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The Makings of Indonesian IslamOrientalism and the Narration of a Sufi Past$
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Michael Laffan

Print publication date: 2011

Print ISBN-13: 9780691145303

Published to Princeton Scholarship Online: October 2017

DOI: 10.23943/princeton/9780691145303.001.0001

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Hardenings and Partings, 1919–1942

Hardenings and Partings, 1919–1942

Chapter:
(p.209) Chapter Twelve Hardenings and Partings, 1919–1942
Source:
The Makings of Indonesian Islam
Author(s):

Michael Laffan

Publisher:
Princeton University Press
DOI:10.23943/princeton/9780691145303.003.0012

This chapter shows how, with the rise of a national movement couched by some of the actors in terms of Islam, the advisors and their reformist fellow-travelers would be blamed and marginalized by a reactionary colonial state, just in time for the Japanese occupation. The disastrous events of the Afdeeling B and its aftermath did not immediately destroy the relationship between the colonial advisors and the state, but they showed only too clearly that matters modern were not resolved. They also empowered forces whose ascent would result in the practical excommunication of the Office for Native Affairs from key decisions impacting the lives of Indonesians disabused of the promises of colonial tutelage. The campaigners of Sarekat Islam and related bodies would be forced to withdraw as well from a political field increasingly dominated by nationalist and communist agitators, who directed their rhetorical attacks at those they believed had engendered the pervasive backwardness of Indonesians.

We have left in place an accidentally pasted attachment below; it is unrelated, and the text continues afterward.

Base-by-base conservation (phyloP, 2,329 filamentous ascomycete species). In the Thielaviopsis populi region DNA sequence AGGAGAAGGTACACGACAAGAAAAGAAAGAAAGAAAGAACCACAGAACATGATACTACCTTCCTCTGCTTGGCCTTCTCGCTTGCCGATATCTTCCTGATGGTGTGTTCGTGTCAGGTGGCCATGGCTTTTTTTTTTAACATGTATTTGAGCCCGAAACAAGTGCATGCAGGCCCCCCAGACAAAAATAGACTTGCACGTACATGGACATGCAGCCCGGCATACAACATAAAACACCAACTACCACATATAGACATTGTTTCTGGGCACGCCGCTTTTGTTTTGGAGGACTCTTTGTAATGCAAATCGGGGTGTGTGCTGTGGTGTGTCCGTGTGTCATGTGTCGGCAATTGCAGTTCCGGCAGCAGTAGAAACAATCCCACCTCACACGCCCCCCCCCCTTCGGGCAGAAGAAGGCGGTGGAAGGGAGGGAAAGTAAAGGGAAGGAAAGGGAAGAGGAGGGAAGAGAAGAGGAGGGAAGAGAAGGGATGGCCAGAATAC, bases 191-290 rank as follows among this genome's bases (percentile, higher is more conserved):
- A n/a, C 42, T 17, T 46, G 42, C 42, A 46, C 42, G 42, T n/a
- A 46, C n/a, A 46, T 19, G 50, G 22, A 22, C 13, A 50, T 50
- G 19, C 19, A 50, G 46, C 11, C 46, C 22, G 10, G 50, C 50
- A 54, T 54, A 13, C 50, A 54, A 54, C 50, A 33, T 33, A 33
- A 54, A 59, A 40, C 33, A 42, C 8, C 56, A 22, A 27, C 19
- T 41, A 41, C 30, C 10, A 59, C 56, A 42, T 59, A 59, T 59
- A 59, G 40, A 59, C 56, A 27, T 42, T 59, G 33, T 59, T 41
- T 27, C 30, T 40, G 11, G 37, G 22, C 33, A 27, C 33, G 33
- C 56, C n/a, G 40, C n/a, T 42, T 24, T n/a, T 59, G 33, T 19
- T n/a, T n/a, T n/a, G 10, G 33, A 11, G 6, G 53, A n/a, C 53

Keywords:   colonial state, Japanese occupation, Afdeeling B, colonial advisors, Office for Native Affairs, Indonesians, colonial tutelage, Sarekat Islam, nationalism, communism

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